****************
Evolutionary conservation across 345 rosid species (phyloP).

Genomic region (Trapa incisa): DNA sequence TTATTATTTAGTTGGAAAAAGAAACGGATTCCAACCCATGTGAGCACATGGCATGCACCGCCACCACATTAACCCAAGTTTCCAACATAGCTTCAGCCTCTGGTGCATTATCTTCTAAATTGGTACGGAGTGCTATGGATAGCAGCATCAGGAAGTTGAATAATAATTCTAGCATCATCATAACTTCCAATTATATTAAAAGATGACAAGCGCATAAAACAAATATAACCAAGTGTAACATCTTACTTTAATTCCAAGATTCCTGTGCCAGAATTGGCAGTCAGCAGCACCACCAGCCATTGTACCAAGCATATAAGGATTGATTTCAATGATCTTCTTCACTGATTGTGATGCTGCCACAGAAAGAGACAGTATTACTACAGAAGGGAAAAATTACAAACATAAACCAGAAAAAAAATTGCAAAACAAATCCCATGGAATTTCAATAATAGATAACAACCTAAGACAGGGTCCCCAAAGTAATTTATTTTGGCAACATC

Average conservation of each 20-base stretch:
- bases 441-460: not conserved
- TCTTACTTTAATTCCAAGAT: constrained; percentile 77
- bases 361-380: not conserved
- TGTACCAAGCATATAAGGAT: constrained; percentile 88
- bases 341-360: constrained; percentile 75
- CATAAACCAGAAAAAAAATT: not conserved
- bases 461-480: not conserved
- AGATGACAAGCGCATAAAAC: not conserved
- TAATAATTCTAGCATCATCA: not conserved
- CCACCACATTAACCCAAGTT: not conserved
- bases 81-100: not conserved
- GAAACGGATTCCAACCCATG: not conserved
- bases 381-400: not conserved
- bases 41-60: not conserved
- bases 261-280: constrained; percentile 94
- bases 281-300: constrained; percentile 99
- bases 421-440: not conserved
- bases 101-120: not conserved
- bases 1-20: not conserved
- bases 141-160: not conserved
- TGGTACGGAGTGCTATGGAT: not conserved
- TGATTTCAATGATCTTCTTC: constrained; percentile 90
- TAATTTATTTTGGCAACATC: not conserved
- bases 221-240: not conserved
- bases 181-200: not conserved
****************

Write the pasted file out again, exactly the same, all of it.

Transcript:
Evolutionary conservation across 345 rosid species (phyloP).

Genomic region (Trapa incisa): DNA sequence TTATTATTTAGTTGGAAAAAGAAACGGATTCCAACCCATGTGAGCACATGGCATGCACCGCCACCACATTAACCCAAGTTTCCAACATAGCTTCAGCCTCTGGTGCATTATCTTCTAAATTGGTACGGAGTGCTATGGATAGCAGCATCAGGAAGTTGAATAATAATTCTAGCATCATCATAACTTCCAATTATATTAAAAGATGACAAGCGCATAAAACAAATATAACCAAGTGTAACATCTTACTTTAATTCCAAGATTCCTGTGCCAGAATTGGCAGTCAGCAGCACCACCAGCCATTGTACCAAGCATATAAGGATTGATTTCAATGATCTTCTTCACTGATTGTGATGCTGCCACAGAAAGAGACAGTATTACTACAGAAGGGAAAAATTACAAACATAAACCAGAAAAAAAATTGCAAAACAAATCCCATGGAATTTCAATAATAGATAACAACCTAAGACAGGGTCCCCAAAGTAATTTATTTTGGCAACATC

Average conservation of each 20-base stretch:
- bases 441-460: not conserved
- TCTTACTTTAATTCCAAGAT: constrained; percentile 77
- bases 361-380: not conserved
- TGTACCAAGCATATAAGGAT: constrained; percentile 88
- bases 341-360: constrained; percentile 75
- CATAAACCAGAAAAAAAATT: not conserved
- bases 461-480: not conserved
- AGATGACAAGCGCATAAAAC: not conserved
- TAATAATTCTAGCATCATCA: not conserved
- CCACCACATTAACCCAAGTT: not conserved
- bases 81-100: not conserved
- GAAACGGATTCCAACCCATG: not conserved
- bases 381-400: not conserved
- bases 41-60: not conserved
- bases 261-280: constrained; percentile 94
- bases 281-300: constrained; percentile 99
- bases 421-440: not conserved
- bases 101-120: not conserved
- bases 1-20: not conserved
- bases 141-160: not conserved
- TGGTACGGAGTGCTATGGAT: not conserved
- TGATTTCAATGATCTTCTTC: constrained; percentile 90
- TAATTTATTTTGGCAACATC: not conserved
- bases 221-240: not conserved
- bases 181-200: not conserved